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Coastal Renaissance forecasted to be out of service until Thanksgiving

 BC Ferries says if you are planning travel, expect some delays which could last until October as they work towards repairing the Coastal Renaissance’s mechanical issue.  

The vessel was taken out of service last week after a failure in its No. 2 driver motor failed, leaving it to be towed to Departure Bay for the motor to be inspected to find the cause. 

Director of engineering Stephen Jones says to properly diagnose the problem they need to get at the motor and that will take time.  

“A specialist contractor is being retained to diagnose the problem,” he says. “We estimate the earliest we could see the rotor extracted would be Sept. 7. 

“We will do what we can to accelerate that forward.” 

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Jones says the damage to the vessel’s drive shaft could be significant but without a proper analysis they can’t provide an exact timeline for the Coastal Renaissance’s return to service. 

“We don’t know the full repair schedule, so it is impossible to know how long it will take,” he says. “We can’t recommission the vessel until we rebuild and conduct a safety inspection. 

“We would be unlikely to see this vessel back before mid-October.” 

Reliability connecting to the mainland and getting to the island is a big factor for passengers, but Jones says this is an isolated incident but not unexpected considering the demand put on the vessels.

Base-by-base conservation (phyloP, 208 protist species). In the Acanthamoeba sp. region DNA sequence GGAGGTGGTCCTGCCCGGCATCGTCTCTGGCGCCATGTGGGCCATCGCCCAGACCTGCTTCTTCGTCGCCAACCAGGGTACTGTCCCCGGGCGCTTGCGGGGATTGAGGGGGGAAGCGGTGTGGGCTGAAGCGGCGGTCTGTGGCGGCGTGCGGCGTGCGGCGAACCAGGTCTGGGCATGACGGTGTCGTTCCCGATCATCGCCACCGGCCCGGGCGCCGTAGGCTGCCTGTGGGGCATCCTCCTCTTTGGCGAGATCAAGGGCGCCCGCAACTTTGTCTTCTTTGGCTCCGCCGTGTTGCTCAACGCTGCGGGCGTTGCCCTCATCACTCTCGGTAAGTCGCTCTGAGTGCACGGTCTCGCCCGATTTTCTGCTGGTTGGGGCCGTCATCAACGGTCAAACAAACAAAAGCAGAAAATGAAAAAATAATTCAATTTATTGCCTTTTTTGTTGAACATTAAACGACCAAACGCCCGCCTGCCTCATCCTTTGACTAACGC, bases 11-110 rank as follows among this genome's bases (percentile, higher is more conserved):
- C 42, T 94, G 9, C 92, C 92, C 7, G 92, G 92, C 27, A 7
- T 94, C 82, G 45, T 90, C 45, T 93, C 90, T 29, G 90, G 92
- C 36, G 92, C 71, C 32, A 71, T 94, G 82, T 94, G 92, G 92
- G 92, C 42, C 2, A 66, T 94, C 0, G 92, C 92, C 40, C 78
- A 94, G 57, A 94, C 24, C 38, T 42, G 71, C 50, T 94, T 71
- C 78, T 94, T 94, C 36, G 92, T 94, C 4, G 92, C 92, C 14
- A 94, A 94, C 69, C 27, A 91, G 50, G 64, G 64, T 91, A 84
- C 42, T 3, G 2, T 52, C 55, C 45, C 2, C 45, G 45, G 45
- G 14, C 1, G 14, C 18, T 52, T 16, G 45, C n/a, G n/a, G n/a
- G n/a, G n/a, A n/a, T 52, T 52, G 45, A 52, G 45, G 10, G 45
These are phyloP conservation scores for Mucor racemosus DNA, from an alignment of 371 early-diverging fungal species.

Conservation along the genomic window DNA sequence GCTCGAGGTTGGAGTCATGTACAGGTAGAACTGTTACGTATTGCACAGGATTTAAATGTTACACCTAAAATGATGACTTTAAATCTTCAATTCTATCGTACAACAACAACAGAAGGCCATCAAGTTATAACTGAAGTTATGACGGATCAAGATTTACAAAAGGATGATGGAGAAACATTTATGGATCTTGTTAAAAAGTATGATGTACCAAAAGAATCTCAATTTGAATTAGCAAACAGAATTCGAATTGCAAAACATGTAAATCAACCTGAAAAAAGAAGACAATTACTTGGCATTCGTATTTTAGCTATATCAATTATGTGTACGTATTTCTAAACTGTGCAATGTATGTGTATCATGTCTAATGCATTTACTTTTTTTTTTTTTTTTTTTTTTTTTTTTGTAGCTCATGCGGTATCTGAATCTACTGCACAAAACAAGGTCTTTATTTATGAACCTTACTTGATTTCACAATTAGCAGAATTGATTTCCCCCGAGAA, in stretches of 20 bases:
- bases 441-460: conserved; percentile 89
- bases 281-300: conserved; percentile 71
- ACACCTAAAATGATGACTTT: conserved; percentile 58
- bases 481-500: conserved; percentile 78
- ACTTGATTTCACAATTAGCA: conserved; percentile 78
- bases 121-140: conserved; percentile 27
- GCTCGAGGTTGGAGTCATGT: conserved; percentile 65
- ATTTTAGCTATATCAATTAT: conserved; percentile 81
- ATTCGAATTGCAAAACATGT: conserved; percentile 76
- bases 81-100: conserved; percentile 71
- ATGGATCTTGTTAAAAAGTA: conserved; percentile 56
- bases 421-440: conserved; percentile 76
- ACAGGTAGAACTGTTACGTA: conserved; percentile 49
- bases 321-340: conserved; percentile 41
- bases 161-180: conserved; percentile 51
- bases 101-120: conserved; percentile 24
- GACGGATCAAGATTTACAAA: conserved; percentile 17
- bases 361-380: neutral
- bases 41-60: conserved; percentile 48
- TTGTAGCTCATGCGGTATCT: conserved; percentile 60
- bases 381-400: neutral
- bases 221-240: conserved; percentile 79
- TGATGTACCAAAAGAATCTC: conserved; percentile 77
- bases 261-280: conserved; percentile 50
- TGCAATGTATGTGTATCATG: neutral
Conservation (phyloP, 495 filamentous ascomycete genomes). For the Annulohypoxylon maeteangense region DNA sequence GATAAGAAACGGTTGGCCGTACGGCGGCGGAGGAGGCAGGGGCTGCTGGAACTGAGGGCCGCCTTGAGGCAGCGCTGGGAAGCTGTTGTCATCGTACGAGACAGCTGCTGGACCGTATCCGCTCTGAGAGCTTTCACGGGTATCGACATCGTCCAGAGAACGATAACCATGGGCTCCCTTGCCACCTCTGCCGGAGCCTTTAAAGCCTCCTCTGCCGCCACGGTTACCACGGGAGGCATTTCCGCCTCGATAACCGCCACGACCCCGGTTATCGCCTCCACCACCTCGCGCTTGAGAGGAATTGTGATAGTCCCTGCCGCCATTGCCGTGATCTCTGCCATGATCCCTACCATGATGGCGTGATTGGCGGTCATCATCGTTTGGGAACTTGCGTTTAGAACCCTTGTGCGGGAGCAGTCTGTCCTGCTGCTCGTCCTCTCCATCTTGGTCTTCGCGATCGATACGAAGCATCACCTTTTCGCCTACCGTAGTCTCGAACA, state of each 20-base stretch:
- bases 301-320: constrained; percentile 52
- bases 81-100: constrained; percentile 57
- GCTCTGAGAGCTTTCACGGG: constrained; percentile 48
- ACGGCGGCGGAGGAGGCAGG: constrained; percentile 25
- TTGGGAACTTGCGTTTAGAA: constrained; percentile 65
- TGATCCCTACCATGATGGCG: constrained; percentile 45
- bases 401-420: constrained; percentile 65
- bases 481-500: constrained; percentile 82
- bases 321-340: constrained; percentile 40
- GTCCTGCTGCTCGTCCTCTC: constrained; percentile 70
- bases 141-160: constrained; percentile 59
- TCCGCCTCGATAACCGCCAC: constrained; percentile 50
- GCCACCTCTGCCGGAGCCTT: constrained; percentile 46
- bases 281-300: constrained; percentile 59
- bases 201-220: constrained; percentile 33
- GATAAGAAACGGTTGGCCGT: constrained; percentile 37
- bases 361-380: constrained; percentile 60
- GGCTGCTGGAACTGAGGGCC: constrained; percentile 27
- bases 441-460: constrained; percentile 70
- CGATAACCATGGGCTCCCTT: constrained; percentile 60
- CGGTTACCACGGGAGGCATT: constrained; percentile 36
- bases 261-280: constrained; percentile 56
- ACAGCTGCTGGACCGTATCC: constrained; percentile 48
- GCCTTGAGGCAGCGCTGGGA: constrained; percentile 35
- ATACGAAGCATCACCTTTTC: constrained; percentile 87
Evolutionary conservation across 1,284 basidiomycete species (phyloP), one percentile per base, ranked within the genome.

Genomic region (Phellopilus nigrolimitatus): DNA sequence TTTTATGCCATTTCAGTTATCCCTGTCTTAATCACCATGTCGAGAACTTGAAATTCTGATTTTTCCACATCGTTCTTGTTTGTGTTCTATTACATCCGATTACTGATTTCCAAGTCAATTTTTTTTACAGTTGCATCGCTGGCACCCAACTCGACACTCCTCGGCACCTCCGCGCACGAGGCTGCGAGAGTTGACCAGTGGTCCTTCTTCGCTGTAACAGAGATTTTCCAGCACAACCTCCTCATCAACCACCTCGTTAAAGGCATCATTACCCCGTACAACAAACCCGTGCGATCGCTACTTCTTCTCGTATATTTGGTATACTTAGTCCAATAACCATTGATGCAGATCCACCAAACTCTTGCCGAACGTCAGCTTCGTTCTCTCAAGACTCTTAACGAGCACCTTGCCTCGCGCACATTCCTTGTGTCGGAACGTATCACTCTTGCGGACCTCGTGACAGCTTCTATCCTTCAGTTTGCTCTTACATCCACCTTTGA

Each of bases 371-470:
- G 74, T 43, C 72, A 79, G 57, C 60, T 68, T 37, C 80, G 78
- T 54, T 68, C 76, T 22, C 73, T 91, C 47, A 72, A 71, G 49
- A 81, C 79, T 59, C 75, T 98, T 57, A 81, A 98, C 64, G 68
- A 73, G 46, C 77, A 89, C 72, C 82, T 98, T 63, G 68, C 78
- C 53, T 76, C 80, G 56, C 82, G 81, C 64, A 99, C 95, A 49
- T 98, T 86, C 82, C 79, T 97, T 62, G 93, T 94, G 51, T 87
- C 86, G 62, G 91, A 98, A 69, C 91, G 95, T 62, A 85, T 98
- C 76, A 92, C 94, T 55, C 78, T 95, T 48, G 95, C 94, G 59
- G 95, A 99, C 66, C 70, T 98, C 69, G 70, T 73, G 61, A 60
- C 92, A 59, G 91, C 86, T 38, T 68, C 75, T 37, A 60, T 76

“These are isolated incidents related to the age of our assets, but also related to the way we use them,” he says. “We are quite hard on the ships: we run them 18 hours a day, 330 days a year. We do everything we can to ensure and maintain reliability.” 

President and CEO Nicholas Jimenez says the delays customers experienced and will experience, while repairs are conducted are unfortunate and they are working on a plan to prevent line-ups the next two long weekends. 

“We are moving one of our vessels from route 3 to route 30 and it will service traffic on Tuesday and Wednesday for the duration,” he says. “This will help mitigate delays, but not entirely.” 

Director of customer care Karen Tindall says more than 7,500 passengers made reservations and had their travel plans disrupted, which is unacceptable, but they are amid resolving and compensating those who suffered delays. 

“We have 3,700 customers left to notify,” she says. “Customers who were able to cancel in advance were fully refunded, but those who couldn’t were placed in a priority queue for their next sailing.” 

This is the second time BC Ferries has had to delay service on a long weekend since July 19 after the Coastal Celebration was put into dry dock for a suspected oil leak from an ineffective blade seal.

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